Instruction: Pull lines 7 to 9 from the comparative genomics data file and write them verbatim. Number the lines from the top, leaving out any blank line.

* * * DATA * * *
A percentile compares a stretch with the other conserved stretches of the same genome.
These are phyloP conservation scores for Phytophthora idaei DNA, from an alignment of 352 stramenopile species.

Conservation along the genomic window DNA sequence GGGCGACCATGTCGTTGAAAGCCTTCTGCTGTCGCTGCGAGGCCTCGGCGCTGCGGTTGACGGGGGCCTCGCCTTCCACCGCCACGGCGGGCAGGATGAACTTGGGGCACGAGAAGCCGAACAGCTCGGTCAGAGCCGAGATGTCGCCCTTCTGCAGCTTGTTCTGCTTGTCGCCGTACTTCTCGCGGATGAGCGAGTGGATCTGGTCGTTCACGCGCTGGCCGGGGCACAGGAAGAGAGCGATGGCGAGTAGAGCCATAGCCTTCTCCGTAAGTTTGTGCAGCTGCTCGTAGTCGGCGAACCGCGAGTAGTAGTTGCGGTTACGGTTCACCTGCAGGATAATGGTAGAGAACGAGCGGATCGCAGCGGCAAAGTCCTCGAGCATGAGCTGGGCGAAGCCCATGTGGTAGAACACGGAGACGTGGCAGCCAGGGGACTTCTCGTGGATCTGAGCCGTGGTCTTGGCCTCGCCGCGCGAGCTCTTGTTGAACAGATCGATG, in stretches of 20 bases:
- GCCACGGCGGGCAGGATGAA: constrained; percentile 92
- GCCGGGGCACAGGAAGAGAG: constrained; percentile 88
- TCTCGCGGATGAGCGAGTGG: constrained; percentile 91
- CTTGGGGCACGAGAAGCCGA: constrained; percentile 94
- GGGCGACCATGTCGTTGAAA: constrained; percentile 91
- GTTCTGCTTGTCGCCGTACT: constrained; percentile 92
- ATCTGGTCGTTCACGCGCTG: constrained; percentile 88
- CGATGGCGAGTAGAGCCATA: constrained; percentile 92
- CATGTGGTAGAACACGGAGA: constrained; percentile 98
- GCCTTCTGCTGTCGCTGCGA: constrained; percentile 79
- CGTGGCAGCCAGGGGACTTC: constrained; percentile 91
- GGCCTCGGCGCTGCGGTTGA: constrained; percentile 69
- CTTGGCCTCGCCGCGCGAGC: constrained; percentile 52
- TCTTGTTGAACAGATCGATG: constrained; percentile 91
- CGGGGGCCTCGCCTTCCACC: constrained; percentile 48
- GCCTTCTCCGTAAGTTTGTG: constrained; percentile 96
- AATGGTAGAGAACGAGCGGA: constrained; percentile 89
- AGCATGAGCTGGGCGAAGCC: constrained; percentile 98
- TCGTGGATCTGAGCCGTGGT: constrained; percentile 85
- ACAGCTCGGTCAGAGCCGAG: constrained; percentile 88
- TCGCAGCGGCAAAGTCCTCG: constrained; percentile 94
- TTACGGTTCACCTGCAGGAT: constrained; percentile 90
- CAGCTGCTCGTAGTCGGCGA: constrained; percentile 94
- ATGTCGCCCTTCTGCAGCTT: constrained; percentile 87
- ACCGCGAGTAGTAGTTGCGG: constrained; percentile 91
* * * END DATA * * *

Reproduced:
- CTTGGGGCACGAGAAGCCGA: constrained; percentile 94
- GGGCGACCATGTCGTTGAAA: constrained; percentile 91
- GTTCTGCTTGTCGCCGTACT: constrained; percentile 92